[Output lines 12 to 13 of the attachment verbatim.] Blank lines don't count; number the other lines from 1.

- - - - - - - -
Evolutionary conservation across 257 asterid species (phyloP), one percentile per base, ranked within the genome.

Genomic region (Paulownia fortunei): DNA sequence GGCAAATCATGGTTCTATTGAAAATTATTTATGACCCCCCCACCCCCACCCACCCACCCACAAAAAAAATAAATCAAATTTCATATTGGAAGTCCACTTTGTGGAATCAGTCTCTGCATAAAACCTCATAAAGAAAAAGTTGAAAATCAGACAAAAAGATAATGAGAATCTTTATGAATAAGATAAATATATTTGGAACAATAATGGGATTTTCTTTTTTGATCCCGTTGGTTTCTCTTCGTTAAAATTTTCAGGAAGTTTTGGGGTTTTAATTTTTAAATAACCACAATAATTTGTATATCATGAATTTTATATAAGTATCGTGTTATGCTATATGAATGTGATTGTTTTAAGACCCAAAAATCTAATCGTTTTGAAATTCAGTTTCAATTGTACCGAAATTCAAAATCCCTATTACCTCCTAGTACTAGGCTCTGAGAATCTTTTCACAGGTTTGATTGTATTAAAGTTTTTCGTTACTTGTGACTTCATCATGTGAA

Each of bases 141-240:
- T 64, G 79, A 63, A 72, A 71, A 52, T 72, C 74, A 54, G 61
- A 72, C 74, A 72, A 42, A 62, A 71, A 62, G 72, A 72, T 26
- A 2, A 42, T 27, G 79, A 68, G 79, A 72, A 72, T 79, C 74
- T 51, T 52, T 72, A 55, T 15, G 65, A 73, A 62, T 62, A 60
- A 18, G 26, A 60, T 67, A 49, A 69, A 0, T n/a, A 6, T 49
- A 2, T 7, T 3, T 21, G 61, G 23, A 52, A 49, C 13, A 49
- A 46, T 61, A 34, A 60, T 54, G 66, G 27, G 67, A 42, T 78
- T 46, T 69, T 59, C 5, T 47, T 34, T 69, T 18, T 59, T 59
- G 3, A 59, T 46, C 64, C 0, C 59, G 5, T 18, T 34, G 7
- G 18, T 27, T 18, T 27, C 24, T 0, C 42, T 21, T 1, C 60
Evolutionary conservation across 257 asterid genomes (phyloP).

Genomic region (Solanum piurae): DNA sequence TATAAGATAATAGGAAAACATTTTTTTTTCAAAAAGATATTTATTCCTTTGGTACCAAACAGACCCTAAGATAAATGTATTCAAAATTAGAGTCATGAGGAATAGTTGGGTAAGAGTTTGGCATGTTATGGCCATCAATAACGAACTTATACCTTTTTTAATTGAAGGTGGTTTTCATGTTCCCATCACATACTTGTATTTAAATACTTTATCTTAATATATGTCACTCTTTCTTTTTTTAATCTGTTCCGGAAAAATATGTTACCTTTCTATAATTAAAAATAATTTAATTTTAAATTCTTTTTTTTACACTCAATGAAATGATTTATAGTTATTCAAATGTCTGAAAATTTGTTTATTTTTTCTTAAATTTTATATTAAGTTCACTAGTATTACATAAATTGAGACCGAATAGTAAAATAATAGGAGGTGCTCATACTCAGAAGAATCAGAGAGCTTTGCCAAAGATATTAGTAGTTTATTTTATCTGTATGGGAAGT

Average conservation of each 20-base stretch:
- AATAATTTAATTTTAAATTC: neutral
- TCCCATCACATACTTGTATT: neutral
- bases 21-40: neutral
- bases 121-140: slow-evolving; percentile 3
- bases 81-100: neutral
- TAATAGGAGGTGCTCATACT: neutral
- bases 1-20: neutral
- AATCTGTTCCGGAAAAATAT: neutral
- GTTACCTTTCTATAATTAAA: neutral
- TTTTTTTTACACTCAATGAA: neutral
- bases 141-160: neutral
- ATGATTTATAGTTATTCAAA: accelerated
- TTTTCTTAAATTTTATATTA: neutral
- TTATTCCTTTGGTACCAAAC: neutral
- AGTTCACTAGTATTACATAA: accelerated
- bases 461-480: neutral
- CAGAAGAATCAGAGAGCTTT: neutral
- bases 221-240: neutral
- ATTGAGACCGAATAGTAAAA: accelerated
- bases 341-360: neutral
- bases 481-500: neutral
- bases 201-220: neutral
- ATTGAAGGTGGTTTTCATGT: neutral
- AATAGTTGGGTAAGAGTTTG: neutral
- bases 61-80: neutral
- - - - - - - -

- G 3, A 59, T 46, C 64, C 0, C 59, G 5, T 18, T 34, G 7
- G 18, T 27, T 18, T 27, C 24, T 0, C 42, T 21, T 1, C 60